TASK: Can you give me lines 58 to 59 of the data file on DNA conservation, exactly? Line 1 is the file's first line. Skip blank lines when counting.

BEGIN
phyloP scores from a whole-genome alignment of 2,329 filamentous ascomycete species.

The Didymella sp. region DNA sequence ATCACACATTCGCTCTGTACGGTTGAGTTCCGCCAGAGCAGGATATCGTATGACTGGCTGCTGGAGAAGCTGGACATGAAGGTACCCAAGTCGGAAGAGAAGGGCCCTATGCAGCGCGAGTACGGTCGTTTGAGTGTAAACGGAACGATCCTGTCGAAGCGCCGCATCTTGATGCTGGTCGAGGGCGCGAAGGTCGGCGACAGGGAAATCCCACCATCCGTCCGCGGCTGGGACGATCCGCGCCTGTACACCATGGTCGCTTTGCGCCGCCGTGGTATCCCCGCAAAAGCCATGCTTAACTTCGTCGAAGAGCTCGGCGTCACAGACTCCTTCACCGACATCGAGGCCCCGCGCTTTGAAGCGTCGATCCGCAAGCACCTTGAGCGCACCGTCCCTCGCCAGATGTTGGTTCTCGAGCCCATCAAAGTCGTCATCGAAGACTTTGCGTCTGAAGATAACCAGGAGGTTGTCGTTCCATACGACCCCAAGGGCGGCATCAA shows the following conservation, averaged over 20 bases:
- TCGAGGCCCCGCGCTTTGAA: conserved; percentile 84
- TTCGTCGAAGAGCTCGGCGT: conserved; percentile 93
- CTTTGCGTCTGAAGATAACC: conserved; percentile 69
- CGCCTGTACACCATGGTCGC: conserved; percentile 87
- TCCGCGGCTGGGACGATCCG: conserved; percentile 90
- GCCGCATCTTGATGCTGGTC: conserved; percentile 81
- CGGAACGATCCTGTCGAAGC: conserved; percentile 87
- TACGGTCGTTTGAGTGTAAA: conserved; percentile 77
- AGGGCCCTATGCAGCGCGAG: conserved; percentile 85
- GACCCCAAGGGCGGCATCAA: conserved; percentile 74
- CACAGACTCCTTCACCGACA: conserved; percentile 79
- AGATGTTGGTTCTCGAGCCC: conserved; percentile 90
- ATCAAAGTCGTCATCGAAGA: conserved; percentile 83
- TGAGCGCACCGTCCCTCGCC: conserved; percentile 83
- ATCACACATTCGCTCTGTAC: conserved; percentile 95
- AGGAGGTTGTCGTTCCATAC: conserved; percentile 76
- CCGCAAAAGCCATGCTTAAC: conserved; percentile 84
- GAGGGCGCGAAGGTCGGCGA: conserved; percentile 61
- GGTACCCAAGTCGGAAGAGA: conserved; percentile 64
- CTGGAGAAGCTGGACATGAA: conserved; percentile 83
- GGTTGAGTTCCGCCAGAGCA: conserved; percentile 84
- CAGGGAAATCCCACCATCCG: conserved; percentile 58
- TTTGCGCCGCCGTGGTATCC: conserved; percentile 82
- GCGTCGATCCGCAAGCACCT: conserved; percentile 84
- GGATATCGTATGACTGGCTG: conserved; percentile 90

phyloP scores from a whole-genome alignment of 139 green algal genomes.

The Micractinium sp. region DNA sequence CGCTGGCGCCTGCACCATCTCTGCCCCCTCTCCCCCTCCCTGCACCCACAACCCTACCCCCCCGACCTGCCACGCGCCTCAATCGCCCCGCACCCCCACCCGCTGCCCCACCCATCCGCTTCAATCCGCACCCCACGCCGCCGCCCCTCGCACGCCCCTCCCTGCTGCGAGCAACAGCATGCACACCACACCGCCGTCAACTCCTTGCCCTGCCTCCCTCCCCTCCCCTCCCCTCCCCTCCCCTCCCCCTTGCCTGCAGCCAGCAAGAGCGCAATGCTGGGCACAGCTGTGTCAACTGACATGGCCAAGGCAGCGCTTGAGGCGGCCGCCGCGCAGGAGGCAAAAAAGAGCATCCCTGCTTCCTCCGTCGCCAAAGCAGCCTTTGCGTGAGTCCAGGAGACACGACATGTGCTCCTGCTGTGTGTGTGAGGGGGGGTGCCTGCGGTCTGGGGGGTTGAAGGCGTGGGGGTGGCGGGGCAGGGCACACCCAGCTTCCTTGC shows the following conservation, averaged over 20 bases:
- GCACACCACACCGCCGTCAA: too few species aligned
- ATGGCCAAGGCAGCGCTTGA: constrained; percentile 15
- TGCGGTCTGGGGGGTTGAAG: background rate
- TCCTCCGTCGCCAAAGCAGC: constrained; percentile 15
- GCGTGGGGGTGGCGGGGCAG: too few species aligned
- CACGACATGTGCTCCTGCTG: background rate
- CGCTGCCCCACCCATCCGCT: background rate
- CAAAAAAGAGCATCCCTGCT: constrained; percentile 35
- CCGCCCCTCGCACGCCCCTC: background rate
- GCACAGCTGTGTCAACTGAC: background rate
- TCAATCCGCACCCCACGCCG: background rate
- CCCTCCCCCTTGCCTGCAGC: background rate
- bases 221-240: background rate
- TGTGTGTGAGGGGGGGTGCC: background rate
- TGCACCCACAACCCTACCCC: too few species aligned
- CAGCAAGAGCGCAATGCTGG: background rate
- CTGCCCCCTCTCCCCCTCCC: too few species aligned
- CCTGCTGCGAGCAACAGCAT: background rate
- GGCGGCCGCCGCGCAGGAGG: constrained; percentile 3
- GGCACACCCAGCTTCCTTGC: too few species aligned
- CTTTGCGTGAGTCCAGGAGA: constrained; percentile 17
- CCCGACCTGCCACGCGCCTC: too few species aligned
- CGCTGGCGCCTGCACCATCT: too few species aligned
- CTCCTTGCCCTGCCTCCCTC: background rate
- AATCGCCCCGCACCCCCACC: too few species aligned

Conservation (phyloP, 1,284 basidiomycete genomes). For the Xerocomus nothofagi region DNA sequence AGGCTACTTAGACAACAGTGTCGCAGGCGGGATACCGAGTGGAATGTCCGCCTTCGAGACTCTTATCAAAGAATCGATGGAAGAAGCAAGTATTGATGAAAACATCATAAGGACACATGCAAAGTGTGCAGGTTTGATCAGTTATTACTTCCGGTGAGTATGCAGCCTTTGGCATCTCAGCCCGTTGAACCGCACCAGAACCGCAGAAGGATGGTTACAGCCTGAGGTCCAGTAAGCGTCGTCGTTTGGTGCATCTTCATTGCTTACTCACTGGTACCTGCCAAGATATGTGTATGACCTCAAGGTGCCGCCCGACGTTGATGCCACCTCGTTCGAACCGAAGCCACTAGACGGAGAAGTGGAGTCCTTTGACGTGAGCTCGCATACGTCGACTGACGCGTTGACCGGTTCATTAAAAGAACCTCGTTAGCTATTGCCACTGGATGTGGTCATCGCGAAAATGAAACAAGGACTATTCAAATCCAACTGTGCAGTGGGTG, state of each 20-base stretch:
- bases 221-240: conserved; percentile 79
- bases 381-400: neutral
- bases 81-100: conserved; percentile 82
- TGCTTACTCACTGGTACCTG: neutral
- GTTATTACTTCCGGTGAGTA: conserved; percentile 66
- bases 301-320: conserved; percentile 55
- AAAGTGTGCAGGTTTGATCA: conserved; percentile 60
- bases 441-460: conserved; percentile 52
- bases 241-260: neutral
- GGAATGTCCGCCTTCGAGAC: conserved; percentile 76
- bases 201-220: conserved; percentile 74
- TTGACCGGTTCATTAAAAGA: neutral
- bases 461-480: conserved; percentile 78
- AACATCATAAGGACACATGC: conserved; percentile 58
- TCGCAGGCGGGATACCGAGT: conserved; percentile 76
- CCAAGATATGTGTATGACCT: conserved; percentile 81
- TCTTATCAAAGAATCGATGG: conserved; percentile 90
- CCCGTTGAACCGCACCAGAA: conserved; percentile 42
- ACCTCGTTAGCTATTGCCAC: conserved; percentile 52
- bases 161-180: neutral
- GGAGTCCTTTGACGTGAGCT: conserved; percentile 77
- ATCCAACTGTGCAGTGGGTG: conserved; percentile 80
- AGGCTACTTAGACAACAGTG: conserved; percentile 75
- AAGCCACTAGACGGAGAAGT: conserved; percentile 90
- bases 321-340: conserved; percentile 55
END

- bases 81-100: conserved; percentile 82
- TGCTTACTCACTGGTACCTG: neutral